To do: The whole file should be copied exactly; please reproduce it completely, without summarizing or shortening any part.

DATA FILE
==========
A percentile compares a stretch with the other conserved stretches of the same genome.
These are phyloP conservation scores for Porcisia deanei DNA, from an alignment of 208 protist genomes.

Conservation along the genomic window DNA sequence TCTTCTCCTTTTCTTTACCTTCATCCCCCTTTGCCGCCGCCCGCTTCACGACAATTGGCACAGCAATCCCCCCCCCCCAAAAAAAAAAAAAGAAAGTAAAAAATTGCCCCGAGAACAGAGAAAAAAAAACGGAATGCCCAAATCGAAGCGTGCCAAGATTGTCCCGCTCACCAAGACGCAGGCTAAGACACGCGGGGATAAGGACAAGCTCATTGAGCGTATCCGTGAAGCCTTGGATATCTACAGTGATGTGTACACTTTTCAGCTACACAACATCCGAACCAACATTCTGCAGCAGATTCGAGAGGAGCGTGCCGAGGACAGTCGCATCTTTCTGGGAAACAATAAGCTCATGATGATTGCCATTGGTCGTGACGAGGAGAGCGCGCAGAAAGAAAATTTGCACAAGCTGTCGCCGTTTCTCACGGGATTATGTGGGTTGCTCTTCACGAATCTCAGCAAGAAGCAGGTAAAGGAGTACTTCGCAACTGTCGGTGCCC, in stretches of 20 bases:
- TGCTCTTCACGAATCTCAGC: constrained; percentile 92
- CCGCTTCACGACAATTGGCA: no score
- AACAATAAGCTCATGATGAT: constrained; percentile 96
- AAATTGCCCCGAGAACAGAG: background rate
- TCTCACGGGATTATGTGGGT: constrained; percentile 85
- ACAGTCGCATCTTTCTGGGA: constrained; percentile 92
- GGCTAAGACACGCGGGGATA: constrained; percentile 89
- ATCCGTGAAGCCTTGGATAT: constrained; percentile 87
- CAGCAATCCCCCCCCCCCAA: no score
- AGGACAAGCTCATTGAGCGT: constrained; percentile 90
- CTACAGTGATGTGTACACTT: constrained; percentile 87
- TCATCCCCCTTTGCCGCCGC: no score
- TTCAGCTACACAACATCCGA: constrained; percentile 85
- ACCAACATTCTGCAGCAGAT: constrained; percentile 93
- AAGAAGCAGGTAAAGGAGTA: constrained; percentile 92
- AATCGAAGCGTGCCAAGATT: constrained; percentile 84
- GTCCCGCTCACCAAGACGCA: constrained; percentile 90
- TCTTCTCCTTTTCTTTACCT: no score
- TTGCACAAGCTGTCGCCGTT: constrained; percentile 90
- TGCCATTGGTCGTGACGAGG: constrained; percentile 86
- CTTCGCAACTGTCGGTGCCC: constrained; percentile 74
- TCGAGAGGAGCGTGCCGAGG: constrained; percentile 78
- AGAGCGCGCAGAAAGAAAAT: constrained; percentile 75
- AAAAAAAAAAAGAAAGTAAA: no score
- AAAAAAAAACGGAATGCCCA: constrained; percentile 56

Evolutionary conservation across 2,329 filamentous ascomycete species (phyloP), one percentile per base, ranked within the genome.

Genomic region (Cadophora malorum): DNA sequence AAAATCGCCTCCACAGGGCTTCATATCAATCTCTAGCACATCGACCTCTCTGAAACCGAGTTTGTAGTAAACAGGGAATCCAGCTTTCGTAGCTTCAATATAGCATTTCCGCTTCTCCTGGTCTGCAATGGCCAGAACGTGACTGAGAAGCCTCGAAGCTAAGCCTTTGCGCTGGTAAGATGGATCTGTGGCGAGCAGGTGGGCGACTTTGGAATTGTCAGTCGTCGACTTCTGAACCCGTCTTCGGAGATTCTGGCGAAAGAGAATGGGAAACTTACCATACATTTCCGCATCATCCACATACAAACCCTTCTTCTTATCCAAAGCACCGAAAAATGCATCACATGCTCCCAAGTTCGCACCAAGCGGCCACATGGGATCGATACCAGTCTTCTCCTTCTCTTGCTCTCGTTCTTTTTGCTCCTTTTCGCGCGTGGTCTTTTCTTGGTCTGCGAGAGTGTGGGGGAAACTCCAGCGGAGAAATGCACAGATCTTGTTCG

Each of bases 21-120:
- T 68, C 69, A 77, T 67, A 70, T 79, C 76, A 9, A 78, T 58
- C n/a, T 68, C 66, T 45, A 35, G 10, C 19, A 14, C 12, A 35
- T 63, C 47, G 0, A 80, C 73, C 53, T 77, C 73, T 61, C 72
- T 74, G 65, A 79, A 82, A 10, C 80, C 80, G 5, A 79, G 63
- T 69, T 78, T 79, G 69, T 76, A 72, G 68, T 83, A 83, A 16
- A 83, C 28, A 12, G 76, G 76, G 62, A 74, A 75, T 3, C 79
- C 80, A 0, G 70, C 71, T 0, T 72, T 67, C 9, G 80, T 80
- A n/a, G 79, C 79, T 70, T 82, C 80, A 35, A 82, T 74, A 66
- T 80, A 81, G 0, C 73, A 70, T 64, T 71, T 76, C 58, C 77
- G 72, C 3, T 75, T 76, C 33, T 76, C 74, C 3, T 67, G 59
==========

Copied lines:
A percentile compares a stretch with the other conserved stretches of the same genome.
These are phyloP conservation scores for Porcisia deanei DNA, from an alignment of 208 protist genomes.

Conservation along the genomic window DNA sequence TCTTCTCCTTTTCTTTACCTTCATCCCCCTTTGCCGCCGCCCGCTTCACGACAATTGGCACAGCAATCCCCCCCCCCCAAAAAAAAAAAAAGAAAGTAAAAAATTGCCCCGAGAACAGAGAAAAAAAAACGGAATGCCCAAATCGAAGCGTGCCAAGATTGTCCCGCTCACCAAGACGCAGGCTAAGACACGCGGGGATAAGGACAAGCTCATTGAGCGTATCCGTGAAGCCTTGGATATCTACAGTGATGTGTACACTTTTCAGCTACACAACATCCGAACCAACATTCTGCAGCAGATTCGAGAGGAGCGTGCCGAGGACAGTCGCATCTTTCTGGGAAACAATAAGCTCATGATGATTGCCATTGGTCGTGACGAGGAGAGCGCGCAGAAAGAAAATTTGCACAAGCTGTCGCCGTTTCTCACGGGATTATGTGGGTTGCTCTTCACGAATCTCAGCAAGAAGCAGGTAAAGGAGTACTTCGCAACTGTCGGTGCCC, in stretches of 20 bases:
- TGCTCTTCACGAATCTCAGC: constrained; percentile 92
- CCGCTTCACGACAATTGGCA: no score
- AACAATAAGCTCATGATGAT: constrained; percentile 96
- AAATTGCCCCGAGAACAGAG: background rate
- TCTCACGGGATTATGTGGGT: constrained; percentile 85
- ACAGTCGCATCTTTCTGGGA: constrained; percentile 92
- GGCTAAGACACGCGGGGATA: constrained; percentile 89
- ATCCGTGAAGCCTTGGATAT: constrained; percentile 87
- CAGCAATCCCCCCCCCCCAA: no score
- AGGACAAGCTCATTGAGCGT: constrained; percentile 90
- CTACAGTGATGTGTACACTT: constrained; percentile 87
- TCATCCCCCTTTGCCGCCGC: no score
- TTCAGCTACACAACATCCGA: constrained; percentile 85
- ACCAACATTCTGCAGCAGAT: constrained; percentile 93
- AAGAAGCAGGTAAAGGAGTA: constrained; percentile 92
- AATCGAAGCGTGCCAAGATT: constrained; percentile 84
- GTCCCGCTCACCAAGACGCA: constrained; percentile 90
- TCTTCTCCTTTTCTTTACCT: no score
- TTGCACAAGCTGTCGCCGTT: constrained; percentile 90
- TGCCATTGGTCGTGACGAGG: constrained; percentile 86
- CTTCGCAACTGTCGGTGCCC: constrained; percentile 74
- TCGAGAGGAGCGTGCCGAGG: constrained; percentile 78
- AGAGCGCGCAGAAAGAAAAT: constrained; percentile 75
- AAAAAAAAAAAGAAAGTAAA: no score
- AAAAAAAAACGGAATGCCCA: constrained; percentile 56

Evolutionary conservation across 2,329 filamentous ascomycete species (phyloP), one percentile per base, ranked within the genome.

Genomic region (Cadophora malorum): DNA sequence AAAATCGCCTCCACAGGGCTTCATATCAATCTCTAGCACATCGACCTCTCTGAAACCGAGTTTGTAGTAAACAGGGAATCCAGCTTTCGTAGCTTCAATATAGCATTTCCGCTTCTCCTGGTCTGCAATGGCCAGAACGTGACTGAGAAGCCTCGAAGCTAAGCCTTTGCGCTGGTAAGATGGATCTGTGGCGAGCAGGTGGGCGACTTTGGAATTGTCAGTCGTCGACTTCTGAACCCGTCTTCGGAGATTCTGGCGAAAGAGAATGGGAAACTTACCATACATTTCCGCATCATCCACATACAAACCCTTCTTCTTATCCAAAGCACCGAAAAATGCATCACATGCTCCCAAGTTCGCACCAAGCGGCCACATGGGATCGATACCAGTCTTCTCCTTCTCTTGCTCTCGTTCTTTTTGCTCCTTTTCGCGCGTGGTCTTTTCTTGGTCTGCGAGAGTGTGGGGGAAACTCCAGCGGAGAAATGCACAGATCTTGTTCG

Each of bases 21-120:
- T 68, C 69, A 77, T 67, A 70, T 79, C 76, A 9, A 78, T 58
- C n/a, T 68, C 66, T 45, A 35, G 10, C 19, A 14, C 12, A 35
- T 63, C 47, G 0, A 80, C 73, C 53, T 77, C 73, T 61, C 72
- T 74, G 65, A 79, A 82, A 10, C 80, C 80, G 5, A 79, G 63
- T 69, T 78, T 79, G 69, T 76, A 72, G 68, T 83, A 83, A 16
- A 83, C 28, A 12, G 76, G 76, G 62, A 74, A 75, T 3, C 79
- C 80, A 0, G 70, C 71, T 0, T 72, T 67, C 9, G 80, T 80
- A n/a, G 79, C 79, T 70, T 82, C 80, A 35, A 82, T 74, A 66
- T 80, A 81, G 0, C 73, A 70, T 64, T 71, T 76, C 58, C 77
- G 72, C 3, T 75, T 76, C 33, T 76, C 74, C 3, T 67, G 59